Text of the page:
A U.S. Geological Survey lab in Seattle leached pathogen-laced wastewater into a Seattle wetland, possibly endangering salmon and trout, and has attempted to fire an employee who blew the whistle on the lab, according to Public Employees for Environmental Responsibility.
The USGS said it implemented an improvement program at the lab and has taken steps to prevent future contamination in its effluent. The agency denied that the contamination endangered any fish.
The whistleblower, USGS microbiologist Eveline Emmenegger, is alleging that the Seattle-based Western Fisheries Research Center maintains its animal containment biosafety laboratories poorly and released exotic and invasive viruses into the wetland in 2017 and 2018.
The center, operated by the USGS in the Sand Point neighborhood of Seattle, studies environmental factors affecting aquatic ecosystems and fish populations in the West, including salmon, trout and char.
Emmenegger is being represented by PEER, a nonprofit made up of local, state, and national government natural resource and environmental professionals that acts as a resource to potential whistleblowers.
Emmenegger, who has worked for USGS for 27 years, disclosed releases of viruses that endangered native fish, poor air quality affecting USGS staff, loss of lab animals due to equipment failures, and fisheries center management failing to report violations of permit conditions to state and federal regulators, according to PEER.
2017 Pathogen Release
The Western Fisheries Research Center, which pumps water from Lake Washington into its lab in part to remove pathogens in the lake water for research, purifies the water with chlorine and then dechlorinates it before returning the water to the lake, WFRC director Jill Rolland said Tuesday.
In 2017, the lab had a chlorination failure, releasing pathogens that were native, or endemic, to the region into the lake, Rolland said.
Lab officials notified the Environmental Protection Agency and the Washington State Department of Ecology, but the agencies didn’t act because they weren’t concerned that the pathogens would have an impact, Rolland said.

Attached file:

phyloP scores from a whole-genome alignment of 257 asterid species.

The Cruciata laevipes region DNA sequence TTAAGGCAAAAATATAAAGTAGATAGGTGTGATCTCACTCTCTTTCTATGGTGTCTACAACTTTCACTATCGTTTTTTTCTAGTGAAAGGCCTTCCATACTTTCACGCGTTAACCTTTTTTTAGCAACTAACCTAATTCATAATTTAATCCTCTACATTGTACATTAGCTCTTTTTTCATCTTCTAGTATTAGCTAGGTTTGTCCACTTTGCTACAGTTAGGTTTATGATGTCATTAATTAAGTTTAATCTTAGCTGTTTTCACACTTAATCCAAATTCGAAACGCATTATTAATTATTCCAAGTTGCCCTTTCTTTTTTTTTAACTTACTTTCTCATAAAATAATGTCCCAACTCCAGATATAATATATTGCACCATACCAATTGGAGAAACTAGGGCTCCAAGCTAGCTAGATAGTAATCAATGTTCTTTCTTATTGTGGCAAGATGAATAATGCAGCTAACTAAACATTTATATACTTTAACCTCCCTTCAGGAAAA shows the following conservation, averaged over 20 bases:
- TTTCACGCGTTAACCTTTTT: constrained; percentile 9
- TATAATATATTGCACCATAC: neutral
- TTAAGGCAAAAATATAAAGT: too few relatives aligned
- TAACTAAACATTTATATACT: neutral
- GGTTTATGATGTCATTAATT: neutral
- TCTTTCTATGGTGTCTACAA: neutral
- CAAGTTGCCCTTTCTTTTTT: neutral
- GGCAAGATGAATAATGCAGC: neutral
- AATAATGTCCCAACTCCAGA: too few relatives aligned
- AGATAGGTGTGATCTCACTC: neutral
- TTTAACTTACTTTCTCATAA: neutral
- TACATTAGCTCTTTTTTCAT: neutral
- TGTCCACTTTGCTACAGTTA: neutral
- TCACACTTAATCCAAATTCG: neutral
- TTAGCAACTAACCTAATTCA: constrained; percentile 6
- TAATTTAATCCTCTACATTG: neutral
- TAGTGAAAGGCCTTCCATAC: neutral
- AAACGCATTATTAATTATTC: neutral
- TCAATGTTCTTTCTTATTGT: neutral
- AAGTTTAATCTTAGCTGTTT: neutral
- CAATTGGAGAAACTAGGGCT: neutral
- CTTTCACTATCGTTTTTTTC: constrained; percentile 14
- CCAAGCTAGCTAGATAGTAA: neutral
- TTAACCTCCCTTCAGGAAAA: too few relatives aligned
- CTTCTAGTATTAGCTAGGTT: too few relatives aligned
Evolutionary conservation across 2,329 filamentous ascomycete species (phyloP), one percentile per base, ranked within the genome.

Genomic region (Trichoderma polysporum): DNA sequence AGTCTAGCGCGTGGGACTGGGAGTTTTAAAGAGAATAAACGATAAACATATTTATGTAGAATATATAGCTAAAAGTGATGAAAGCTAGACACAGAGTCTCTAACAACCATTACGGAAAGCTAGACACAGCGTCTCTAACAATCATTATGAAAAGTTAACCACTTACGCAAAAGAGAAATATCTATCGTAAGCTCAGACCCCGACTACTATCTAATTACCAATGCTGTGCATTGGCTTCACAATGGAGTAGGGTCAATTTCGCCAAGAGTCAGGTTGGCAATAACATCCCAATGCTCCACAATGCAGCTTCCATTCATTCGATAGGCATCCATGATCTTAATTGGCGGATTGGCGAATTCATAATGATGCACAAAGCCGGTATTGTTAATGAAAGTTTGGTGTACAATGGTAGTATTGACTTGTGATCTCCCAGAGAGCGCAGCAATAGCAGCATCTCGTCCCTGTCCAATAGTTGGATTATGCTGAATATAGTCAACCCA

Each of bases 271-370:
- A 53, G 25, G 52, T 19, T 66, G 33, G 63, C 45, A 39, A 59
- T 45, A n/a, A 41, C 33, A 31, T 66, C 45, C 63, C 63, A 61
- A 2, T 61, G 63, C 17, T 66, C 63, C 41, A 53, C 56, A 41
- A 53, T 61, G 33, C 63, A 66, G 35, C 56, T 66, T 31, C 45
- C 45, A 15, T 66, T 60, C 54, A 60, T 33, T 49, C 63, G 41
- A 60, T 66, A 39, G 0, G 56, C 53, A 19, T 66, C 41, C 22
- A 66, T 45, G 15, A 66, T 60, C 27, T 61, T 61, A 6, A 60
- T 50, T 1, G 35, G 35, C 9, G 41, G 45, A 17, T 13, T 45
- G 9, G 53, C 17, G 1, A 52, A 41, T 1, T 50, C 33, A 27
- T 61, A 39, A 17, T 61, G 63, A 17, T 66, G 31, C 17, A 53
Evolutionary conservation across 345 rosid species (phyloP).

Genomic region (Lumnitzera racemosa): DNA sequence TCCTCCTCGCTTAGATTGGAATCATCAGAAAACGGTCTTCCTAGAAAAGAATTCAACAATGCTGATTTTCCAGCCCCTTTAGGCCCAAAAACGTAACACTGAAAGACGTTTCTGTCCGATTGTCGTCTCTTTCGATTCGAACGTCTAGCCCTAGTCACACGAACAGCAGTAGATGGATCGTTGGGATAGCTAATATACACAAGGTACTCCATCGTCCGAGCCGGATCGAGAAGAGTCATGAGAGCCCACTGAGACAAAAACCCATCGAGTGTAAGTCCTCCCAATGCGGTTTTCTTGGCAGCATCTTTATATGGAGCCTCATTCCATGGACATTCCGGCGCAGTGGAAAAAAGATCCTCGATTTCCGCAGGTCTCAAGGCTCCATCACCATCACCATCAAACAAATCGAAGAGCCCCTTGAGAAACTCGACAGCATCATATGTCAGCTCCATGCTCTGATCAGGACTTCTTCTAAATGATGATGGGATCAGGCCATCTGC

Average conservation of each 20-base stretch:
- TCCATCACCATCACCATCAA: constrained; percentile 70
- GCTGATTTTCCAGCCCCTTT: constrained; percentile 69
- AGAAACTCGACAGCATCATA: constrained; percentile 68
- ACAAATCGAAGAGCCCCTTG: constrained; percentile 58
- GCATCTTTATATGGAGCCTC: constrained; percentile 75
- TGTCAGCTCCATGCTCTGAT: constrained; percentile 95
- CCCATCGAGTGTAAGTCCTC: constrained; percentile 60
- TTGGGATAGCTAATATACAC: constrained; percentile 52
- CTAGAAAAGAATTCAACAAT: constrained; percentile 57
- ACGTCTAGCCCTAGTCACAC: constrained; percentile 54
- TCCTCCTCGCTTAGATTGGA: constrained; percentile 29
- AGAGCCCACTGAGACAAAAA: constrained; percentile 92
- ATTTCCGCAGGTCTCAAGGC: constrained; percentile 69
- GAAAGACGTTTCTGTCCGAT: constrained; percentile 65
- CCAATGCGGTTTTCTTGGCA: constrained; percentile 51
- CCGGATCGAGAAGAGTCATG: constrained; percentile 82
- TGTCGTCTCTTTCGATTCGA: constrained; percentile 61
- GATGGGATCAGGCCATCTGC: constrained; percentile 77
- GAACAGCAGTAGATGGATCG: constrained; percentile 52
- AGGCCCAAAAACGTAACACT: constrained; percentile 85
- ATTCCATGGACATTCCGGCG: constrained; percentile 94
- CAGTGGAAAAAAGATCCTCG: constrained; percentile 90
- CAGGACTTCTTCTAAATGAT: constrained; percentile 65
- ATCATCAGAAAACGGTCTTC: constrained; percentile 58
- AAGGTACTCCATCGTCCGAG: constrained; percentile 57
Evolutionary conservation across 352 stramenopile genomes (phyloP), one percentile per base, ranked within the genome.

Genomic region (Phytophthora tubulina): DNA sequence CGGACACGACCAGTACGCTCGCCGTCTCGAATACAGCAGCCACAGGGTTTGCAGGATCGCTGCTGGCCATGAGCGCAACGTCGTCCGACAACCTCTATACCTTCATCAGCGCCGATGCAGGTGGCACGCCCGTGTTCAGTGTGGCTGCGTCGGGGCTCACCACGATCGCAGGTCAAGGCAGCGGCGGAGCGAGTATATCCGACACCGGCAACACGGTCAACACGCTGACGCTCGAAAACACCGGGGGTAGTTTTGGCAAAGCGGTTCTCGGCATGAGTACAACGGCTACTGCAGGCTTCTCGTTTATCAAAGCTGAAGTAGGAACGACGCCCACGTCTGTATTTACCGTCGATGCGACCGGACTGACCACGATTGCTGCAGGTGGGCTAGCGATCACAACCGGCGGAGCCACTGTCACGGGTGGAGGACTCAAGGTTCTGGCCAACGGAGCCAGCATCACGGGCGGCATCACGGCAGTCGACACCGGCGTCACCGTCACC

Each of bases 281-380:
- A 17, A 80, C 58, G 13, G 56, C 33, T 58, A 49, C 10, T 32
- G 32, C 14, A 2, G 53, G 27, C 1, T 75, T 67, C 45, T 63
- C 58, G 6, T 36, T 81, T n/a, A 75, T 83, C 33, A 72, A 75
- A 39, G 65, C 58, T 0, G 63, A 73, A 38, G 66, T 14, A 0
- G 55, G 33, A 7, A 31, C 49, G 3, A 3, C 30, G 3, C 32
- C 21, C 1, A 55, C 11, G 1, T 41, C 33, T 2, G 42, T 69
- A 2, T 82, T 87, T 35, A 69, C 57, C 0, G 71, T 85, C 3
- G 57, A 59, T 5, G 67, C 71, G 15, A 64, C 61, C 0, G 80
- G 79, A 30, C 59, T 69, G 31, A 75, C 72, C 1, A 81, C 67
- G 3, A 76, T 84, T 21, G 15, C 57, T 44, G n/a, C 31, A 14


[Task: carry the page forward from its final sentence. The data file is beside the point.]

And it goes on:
The Washington Department of Fish and Wildlife declined to act on the pathogen releases, according to documents obtained by PEER. The department didn’t respond to requests for comment.
The Washington State Department of Ecology, which regulates wastewater pollution, was unaware of the contamination, spokeswoman Colleen Keltz said Tuesday.
Jeff Ruch, PEER Pacific director, said no other groups or lawmakers have spoken out about the possible pathogen releases.
The USGS launched an investigation of the lab following the 2017 chlorination incident and concerns over the lab’s scientific integrity.
Though no loss of scientific integrity was found, the lab followed six recommendations for improvement, Rolland said.
Some of the measures the lab has taken include: daily monitoring of the lab’s effluent treatment and an emergency system capable of preventing pathogen releases; an improved staff notification system regarding equipment failures; steps to ensure that animal welfare and biosafety at the lab are up to high standards; and a review of the quality of the research conducted during times when contamination occurred at the lab.
“This is a really unique and important lab that provides a lot of research that supports our fisheries in the U.S.” Rolland said. “It’s important to us to be operating under the highest scientific standards.”
PEER alleges that USGS managers harassed Emmenegger and made it more difficult to report problems as a result of her drawing attention to the problems at the labs.
The USGS proposed to fire her in January for poor work performance and poor scientific research quality, according to documents obtained by PEER.
Emmenegger said she is unable to comment because she is still a USGS employee and not authorized to speak to reporters.
Emmenegger is required to respond by the end of the week to the survey’s proposal to fire her before her termination is final.
“Evi Emmenegger is the epitome of a conscientious scientist who refuses to look the other way,” Paula Dinerstein, general counsel for PEER, said in a statement. “Her managers have tried many ways to silence her, without success, and now seek to impose the bureaucratic death penalty.”
USGS spokeswoman Catherine Puckett confirmed that Emmenegger is still employed at USGS, but said that the agency is unable to respond to questions about personnel matters.
Rolland said USGS takes any claim of harassment seriously and responds according to strict regulations.